“Our Covenants with the Lord,” Ensign, Dec. 1980, 33–34
We cannot read the scriptures very far without encountering the word covenant. It is sometimes used as a verb (“to covenant” about something), sometimes as a noun (“to make a covenant”), and sometimes as an adjective (a “covenant people”). It appears in the Old Testament at least 273 times, the New Testament 32 times, the Book of Mormon 155 times, the Doctrine and Covenants 94 times, and the Pearl of Great Price 7 times. In addition, the synonyms oath and promise appear in hundreds of other instances.
Clearly, the making of covenants is a major theme of the scripture and a major way in which the Father deals with his children. What is there about covenants that make them so important? To answer that question, let’s look at the covenant activities recorded in the scriptures.
First, we need to understand that the gospel of Jesus Christ is the “everlasting covenant”—it is God’s promise of eternal life and salvation (see D&C 66:2; D&C 133:57). Although the gospel is the new and everlasting covenant, it consists of many individual covenants. For example, baptism is “a new and everlasting covenant,” and celestial marriage is also “anew and everlasting covenant, (D&C 22:1–2; D&C 132:4; italics added).
Second, there are different types of covenants. One series of gospel covenants we call the “plan of salvation”; these are the same for every person. They were the same for Adam and for Abraham as they are for us. These covenants relate to individual salvation and include faith in the Lord Jesus Christ, repentance, baptism by immersion for the remission of sins, the laying on of hands for the gift of the Holy Ghost, ordination to the priesthood, and eternal marriage.
Another type of covenant pertains to the personal situation of the individual. For example, the Lord covenanted with Noah to preserve his family through the flood, with Abraham to give his posterity the land of Canaan, with Joseph of Egypt that his children would thrive in the land of the everlasting hills, with David that the Messiah would come through his line, and with Enos that the Lamanites would be taught the gospel in a future time. Thus, some covenants are the same for all who wish the fulness of salvation. In addition, the Lord has made special covenants with individuals.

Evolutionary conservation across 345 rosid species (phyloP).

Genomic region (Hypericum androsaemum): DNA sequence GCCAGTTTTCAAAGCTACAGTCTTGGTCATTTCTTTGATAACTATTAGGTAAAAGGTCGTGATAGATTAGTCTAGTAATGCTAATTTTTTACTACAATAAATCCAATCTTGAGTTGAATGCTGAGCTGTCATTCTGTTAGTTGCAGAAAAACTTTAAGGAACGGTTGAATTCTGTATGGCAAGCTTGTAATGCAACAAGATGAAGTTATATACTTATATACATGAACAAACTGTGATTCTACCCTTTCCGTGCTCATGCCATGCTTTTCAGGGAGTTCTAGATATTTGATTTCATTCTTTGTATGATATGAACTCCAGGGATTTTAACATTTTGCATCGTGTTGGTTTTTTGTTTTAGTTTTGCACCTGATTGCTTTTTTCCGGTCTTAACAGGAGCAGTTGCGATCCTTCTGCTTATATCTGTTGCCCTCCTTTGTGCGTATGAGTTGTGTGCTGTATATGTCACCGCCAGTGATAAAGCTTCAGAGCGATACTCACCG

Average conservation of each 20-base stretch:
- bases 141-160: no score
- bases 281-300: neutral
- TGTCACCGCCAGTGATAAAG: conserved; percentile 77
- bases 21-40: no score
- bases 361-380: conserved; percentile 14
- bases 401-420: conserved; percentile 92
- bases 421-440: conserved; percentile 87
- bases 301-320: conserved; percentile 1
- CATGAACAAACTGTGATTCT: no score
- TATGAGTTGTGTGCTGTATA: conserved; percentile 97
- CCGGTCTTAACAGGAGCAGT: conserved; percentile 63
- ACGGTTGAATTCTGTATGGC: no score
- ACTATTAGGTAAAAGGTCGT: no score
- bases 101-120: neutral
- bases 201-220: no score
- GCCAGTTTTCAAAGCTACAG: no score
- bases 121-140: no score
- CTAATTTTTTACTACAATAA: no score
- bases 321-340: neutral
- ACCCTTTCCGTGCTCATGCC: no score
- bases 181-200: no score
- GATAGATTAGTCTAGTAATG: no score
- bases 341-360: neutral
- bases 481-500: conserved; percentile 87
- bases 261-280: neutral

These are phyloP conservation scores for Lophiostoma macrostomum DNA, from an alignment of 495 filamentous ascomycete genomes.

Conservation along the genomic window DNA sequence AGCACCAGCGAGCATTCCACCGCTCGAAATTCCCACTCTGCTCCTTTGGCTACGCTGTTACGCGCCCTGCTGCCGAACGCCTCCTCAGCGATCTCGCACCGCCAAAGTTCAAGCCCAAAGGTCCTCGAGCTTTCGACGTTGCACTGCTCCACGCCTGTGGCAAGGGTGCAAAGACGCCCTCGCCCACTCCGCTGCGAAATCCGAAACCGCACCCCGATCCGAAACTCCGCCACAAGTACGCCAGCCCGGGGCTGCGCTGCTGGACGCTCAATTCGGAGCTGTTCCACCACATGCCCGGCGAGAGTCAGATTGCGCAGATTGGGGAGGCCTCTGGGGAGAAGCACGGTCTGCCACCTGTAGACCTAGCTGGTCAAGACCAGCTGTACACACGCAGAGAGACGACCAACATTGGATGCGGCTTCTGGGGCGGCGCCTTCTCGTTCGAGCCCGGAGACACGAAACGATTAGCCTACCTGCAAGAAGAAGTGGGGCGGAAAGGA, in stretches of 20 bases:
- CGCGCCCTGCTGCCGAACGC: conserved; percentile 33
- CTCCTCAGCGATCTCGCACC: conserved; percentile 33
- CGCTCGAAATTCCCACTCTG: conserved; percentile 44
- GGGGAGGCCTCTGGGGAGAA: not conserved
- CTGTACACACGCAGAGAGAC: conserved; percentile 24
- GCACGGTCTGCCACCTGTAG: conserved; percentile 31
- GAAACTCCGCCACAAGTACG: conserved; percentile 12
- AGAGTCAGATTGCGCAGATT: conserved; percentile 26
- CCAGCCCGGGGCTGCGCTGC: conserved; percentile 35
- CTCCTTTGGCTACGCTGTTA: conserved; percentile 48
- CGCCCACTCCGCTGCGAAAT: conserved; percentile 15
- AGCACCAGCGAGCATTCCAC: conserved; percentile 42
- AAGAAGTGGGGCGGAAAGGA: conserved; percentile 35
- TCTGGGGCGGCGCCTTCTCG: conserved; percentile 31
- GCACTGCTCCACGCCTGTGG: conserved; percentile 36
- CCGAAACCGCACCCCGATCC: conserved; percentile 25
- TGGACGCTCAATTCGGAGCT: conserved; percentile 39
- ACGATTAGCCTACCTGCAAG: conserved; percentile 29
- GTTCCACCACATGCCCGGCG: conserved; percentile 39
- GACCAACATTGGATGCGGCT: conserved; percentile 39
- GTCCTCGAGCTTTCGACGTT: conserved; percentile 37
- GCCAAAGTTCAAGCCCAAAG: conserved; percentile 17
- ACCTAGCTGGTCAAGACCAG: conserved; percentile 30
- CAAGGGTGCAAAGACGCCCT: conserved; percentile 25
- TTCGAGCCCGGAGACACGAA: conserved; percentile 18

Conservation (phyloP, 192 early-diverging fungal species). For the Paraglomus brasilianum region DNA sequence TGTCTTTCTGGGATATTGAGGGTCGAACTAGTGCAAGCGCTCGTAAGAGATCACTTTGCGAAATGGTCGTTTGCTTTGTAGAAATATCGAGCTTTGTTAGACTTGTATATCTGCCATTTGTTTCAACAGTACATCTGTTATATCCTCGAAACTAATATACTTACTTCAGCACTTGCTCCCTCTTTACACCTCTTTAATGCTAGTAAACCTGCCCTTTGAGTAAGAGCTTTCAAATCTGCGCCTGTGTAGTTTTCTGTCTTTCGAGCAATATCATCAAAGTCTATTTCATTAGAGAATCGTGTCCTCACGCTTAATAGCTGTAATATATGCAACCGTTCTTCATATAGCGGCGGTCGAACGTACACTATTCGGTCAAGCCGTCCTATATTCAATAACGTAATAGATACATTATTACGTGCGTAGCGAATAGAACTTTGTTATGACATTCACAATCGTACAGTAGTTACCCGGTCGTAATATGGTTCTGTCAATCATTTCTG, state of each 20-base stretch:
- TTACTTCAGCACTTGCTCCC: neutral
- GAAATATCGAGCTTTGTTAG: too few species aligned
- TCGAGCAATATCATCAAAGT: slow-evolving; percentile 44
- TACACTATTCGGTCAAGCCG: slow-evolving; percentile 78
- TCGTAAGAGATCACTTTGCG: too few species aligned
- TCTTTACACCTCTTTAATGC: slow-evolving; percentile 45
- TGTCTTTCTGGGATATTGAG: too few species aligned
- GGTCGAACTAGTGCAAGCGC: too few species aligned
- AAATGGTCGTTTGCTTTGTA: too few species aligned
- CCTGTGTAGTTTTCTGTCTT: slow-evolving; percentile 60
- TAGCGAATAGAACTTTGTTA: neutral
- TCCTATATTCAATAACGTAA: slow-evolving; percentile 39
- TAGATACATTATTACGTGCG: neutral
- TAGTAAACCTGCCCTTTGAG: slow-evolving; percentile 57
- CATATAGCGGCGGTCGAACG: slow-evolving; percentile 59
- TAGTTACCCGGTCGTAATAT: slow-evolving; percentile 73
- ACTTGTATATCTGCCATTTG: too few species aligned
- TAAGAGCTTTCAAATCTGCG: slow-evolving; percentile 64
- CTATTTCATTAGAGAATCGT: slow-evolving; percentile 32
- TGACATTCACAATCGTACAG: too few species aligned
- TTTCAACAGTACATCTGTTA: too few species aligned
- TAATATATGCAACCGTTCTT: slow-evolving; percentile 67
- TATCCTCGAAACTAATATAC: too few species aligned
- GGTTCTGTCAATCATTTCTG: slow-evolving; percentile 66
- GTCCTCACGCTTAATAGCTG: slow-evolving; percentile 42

The first mention of the word “covenant” in the King James Version is one that the Lord makes with Noah (see Gen. 6:18). However, we learn from the Book of Mormon that the Bible no longer contains a complete history of God’s dealings with mankind, and that “many covenants of the Lord” have been lost from its pages (1 Ne. 13:26). Through revelation and restoration by the Prophet Joseph Smith, we now know that the fulness of the gospel of Jesus Christ was first revealed to Adam, and that he and his immediate family were the first covenant people, more than a thousand years before Noah.
Covenant-making and covenant people have been in the Lord’s plan since the very beginning, even before the world was formed. Several scriptures teach us that mankind was taught the gospel of Jesus Christ while yet in the spirit world before birth into mortality. Even before the earth was formed, the Father’s plan of salvation was explained to us. Paul wrote to Titus, his fellow laborer in the gospel, that God, who cannot lie, promised eternal life even “before the world began” (Titus 1:2). That such promises were made to man in pre-mortal times is also stated in D&C 132:63. We also believe that in pre-mortal life, “the sons [and daughters] of God shouted for joy” at the prospect of eternal life (Job 38:7), and that some of those spirits were foreordained to perform certain work in mortality (see Abr. 3:22–23; Alma 13:3–7; D&C 138:53–56). We also read that a third part of the spirits were cast out with Lucifer because they would not accept the plan of salvation (see D&C 29:36–37; Moses 4:1–4). We are informed in D&C 132:5–11 that all of the promises and covenants of the gospel were instituted by the Father “before the foundation of the world.” Therefore we must conclude that gospel covenants have existed from the beginning and that anyone who has accepted the gospel at any time has had a covenant relationship with God.